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This unit deals with the study of Natural Resources, case study British Columbia in
North –America. WHAT ARE NATURAL RESOURCES? A natural resource is
anything that is provided by nature, which can be used to satisfy human needs. A
resource is anything that enables to produce and obtain our needs. Natural resources
are useful to man in very many ways after they have been exploited. The basic needs
are shelter, food and clothing. The major natural resources of the world are found in
their natural form, which include forests, lakes, rivers, minerals, climate, relief, and
This unit will help you understand the natural resources have contributes to economic
and development of British Columbia. You will be able to compare the extent to
which natural resources in their own region have been exploited for development in
relation to those found in British Columbia. In this unit you learn about how fishing
and forestry have contributed to development and compare with the natural resources
utilisation on East Africa.

You will also learn about various methods and strategies how these natural resources
have been effectively exploited. You will be able to appreciate that some countries
have succeeded/developed or failed to develop in many fundamental ways simply
because they have been able or unable to process and add value their natural

Fishing is the second leaching activity in British Columbia. This provides 60% of fish
in Canada. This fishing industry depends on the direct exploration of natural resource
hence a primary sector.
British Columbia is a province with endowed areas of great concentrate of fish, these
   -   Pelagic fish – which live and breed close to the surface of the sea like Tuna
       and Mackerel.
   -   Dermal Sal fish – which line is close to the bottom of the sea such as cod,
       halibut and hadlock..
   -   Anachroman, which live in the ocean but breed from fresh waters like salmon.
   -    Crustaceous fish. Such as, lobsters, shrumps, crabs, oysters and prawns.

The major fishing grounds of British Columbia, along the coast where deep fishing is
practical other fishing grounds include Lakes/ Rivers and man made ponds
   -   Fishing in B.C is a better alternative apart from forestry since the souls are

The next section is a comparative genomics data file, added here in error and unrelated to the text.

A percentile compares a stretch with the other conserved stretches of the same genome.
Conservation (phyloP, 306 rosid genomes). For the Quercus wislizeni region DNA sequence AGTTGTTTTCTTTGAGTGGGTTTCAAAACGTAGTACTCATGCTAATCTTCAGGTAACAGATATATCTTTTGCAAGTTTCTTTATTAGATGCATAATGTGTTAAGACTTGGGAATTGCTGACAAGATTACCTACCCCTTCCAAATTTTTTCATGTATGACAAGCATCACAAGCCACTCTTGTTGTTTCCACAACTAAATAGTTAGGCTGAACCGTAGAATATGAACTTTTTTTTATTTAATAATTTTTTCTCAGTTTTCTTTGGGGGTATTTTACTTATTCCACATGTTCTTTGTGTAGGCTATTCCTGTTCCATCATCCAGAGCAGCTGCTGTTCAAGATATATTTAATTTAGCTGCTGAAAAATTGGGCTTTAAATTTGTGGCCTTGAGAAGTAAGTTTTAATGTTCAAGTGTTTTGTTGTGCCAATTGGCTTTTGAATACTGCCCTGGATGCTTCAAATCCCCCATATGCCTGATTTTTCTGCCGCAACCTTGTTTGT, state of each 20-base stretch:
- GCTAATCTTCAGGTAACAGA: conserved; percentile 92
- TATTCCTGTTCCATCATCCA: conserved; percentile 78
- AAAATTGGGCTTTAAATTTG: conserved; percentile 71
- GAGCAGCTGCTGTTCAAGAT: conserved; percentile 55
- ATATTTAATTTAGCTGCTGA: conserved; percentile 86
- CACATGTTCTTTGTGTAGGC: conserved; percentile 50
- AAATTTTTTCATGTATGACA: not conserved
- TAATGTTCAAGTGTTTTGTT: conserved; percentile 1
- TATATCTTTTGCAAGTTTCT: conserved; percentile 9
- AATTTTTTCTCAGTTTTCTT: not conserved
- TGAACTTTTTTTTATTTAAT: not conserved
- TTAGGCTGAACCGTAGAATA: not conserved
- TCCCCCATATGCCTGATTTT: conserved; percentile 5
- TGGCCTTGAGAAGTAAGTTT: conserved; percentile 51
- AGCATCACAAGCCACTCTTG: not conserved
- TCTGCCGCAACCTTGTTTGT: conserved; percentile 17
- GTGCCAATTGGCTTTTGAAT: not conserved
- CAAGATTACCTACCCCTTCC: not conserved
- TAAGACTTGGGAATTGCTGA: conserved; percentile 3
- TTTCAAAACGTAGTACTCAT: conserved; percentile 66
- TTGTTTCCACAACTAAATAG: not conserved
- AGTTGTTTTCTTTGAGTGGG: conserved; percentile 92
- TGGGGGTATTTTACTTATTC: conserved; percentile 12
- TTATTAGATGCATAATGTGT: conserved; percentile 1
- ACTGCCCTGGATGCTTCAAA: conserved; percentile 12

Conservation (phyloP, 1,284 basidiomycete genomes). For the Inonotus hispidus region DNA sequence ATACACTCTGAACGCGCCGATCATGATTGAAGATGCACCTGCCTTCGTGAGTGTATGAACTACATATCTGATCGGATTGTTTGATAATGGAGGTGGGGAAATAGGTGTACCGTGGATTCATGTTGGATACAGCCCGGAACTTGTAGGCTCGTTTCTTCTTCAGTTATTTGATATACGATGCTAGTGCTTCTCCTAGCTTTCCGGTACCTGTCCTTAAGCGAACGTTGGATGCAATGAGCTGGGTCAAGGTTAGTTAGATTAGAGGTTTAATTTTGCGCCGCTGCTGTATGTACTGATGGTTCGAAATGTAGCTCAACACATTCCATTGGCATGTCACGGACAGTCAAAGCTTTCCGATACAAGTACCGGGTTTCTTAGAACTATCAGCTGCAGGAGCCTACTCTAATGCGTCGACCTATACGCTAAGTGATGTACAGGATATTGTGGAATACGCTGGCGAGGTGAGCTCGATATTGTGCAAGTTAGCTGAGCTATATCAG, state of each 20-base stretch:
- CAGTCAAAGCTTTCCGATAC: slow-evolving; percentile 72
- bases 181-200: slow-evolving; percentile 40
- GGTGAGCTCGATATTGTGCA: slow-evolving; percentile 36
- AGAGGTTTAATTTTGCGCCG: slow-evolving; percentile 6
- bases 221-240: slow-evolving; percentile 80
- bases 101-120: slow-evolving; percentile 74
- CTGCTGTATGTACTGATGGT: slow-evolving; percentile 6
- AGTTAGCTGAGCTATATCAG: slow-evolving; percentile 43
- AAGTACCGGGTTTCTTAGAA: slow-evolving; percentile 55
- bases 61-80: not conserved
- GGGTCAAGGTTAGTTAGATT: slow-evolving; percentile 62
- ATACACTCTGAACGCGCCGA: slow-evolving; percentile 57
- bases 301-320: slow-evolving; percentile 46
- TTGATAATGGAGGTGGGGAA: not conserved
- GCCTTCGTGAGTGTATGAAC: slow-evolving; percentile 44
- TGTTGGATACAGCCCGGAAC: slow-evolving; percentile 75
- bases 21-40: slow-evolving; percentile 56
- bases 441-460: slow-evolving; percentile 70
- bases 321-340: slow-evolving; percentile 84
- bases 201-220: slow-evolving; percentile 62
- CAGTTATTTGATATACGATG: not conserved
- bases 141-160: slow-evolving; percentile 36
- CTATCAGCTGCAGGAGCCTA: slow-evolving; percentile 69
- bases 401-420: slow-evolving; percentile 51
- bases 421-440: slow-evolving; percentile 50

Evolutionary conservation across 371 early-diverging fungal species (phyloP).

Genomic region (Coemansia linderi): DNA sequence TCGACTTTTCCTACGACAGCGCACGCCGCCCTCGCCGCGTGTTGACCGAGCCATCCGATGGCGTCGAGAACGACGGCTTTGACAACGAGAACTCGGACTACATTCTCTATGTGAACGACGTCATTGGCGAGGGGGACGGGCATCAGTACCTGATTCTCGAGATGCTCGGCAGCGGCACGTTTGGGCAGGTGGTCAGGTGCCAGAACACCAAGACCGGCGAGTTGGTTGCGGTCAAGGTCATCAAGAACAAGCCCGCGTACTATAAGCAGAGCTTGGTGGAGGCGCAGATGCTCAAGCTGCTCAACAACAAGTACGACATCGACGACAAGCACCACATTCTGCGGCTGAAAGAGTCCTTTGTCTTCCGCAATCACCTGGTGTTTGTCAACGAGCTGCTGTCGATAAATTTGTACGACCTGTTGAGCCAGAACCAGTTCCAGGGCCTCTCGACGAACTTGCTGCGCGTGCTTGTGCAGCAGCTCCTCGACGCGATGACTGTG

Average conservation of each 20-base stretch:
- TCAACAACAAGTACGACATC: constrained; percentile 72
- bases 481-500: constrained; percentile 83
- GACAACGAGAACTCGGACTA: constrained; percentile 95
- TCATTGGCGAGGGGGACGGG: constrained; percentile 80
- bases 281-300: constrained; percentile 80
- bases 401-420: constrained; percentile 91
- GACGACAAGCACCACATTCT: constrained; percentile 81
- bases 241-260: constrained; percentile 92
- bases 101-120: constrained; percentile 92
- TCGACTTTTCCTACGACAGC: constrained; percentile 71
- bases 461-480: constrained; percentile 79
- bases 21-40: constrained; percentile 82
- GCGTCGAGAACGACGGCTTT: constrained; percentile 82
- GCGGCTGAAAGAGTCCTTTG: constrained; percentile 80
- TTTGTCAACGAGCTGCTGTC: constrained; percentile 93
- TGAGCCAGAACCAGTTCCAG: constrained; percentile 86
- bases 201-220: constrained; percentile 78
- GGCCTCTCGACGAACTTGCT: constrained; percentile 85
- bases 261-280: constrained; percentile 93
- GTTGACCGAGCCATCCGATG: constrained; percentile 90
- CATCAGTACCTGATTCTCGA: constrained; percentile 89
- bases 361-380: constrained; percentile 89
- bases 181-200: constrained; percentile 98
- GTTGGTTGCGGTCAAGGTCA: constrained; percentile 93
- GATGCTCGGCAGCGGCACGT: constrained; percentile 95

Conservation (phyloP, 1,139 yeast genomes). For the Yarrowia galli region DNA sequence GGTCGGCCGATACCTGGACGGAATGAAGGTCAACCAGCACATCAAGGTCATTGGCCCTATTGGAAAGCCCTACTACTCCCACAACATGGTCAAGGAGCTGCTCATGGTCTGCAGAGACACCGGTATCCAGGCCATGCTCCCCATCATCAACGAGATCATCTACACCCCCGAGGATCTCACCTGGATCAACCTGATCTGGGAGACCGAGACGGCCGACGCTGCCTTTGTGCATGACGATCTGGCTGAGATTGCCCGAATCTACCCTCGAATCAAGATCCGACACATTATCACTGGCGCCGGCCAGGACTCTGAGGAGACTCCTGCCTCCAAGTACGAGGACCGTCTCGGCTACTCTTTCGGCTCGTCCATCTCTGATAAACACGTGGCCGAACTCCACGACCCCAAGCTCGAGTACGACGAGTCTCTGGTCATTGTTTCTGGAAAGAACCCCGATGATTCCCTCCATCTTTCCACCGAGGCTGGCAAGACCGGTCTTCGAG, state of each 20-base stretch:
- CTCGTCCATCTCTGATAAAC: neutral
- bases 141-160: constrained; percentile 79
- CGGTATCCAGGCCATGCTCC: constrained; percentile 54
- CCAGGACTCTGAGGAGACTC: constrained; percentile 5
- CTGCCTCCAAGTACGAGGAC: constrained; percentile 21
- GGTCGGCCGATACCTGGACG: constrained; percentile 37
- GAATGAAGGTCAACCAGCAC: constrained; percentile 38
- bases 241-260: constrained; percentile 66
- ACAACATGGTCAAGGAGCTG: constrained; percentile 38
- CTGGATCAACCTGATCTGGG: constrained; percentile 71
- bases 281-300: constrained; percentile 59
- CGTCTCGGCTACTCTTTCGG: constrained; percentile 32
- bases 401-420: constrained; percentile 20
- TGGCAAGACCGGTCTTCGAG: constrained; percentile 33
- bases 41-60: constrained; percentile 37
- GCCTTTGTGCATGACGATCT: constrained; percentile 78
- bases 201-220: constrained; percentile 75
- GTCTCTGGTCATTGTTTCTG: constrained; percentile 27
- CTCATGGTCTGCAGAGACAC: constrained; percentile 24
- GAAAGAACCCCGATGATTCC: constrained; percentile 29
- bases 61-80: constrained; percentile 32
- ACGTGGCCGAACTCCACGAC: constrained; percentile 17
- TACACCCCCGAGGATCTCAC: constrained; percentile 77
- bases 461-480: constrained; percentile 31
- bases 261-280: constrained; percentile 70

infertile for agriculture and the climatic conditions are too harsh, limiting the
       population on the coastal areas.
   -   Improved technology is another factor. This is reflected in developed fish
       methods which include; the use of drifters, trenkers,etc and also improved
       preservation methods use of refrigerators and canning. In addition to the cool
       climate in the region offers natural preservation.
   -   Presence of skill and manpower who give specialized work in the different
       areas e.g. fishing, preserving and canning.
   -   Presence of capital for the development of the sector. This is mostly needed in
       purchasing of up to date fishing gear.
   -   Presence of market for fish. Most of the natives depend on fish for proteins.
       There is ready market at home and abroad especially U.S.A and North
Water Resources

This unit deals with water as one of the natural resources of British Columbia and
fishing is one of the major economic activities.

By the end of the lesson students should be able to;
   -   Identify the fishing grounds in British Columbia.
   -   Identify the types of fish species in the waters of British Columbia.
   -   Describe the methods of fishing used, preservation methods

   -   Explain the factors favouring fishing in British Columbia.
   -   Explain or identify the problems facing fishing in British Columbia and their

   -   Texts
   -   Pictures of different species of fish e.g. salmon, crab, oysters etc.

Factors favoring fishing in British Columbia
   -   The presence of the water bodies both fresh (the lakes, rivers and ponds) and
       the salty ocean waters (marine fishing), this leads to a variety of fish in the
   -   The good climatic conditions created by the ocean currents (the warm North
       pacific eluft and the cold Alaska current). These lead to the upwelling of cold
       water a long the coast thus bringing plankton food for the fish to the surface
       thus extracting the fish in great members.
   -   Good hobours - The North American coast around the British Columbia is an
       identified coastline, which offers the province safe sheltered hobours for good
       landing grounds, for development of ports and fish landing sites.
   -   The waters are deep enough along the coast making deep-water fishing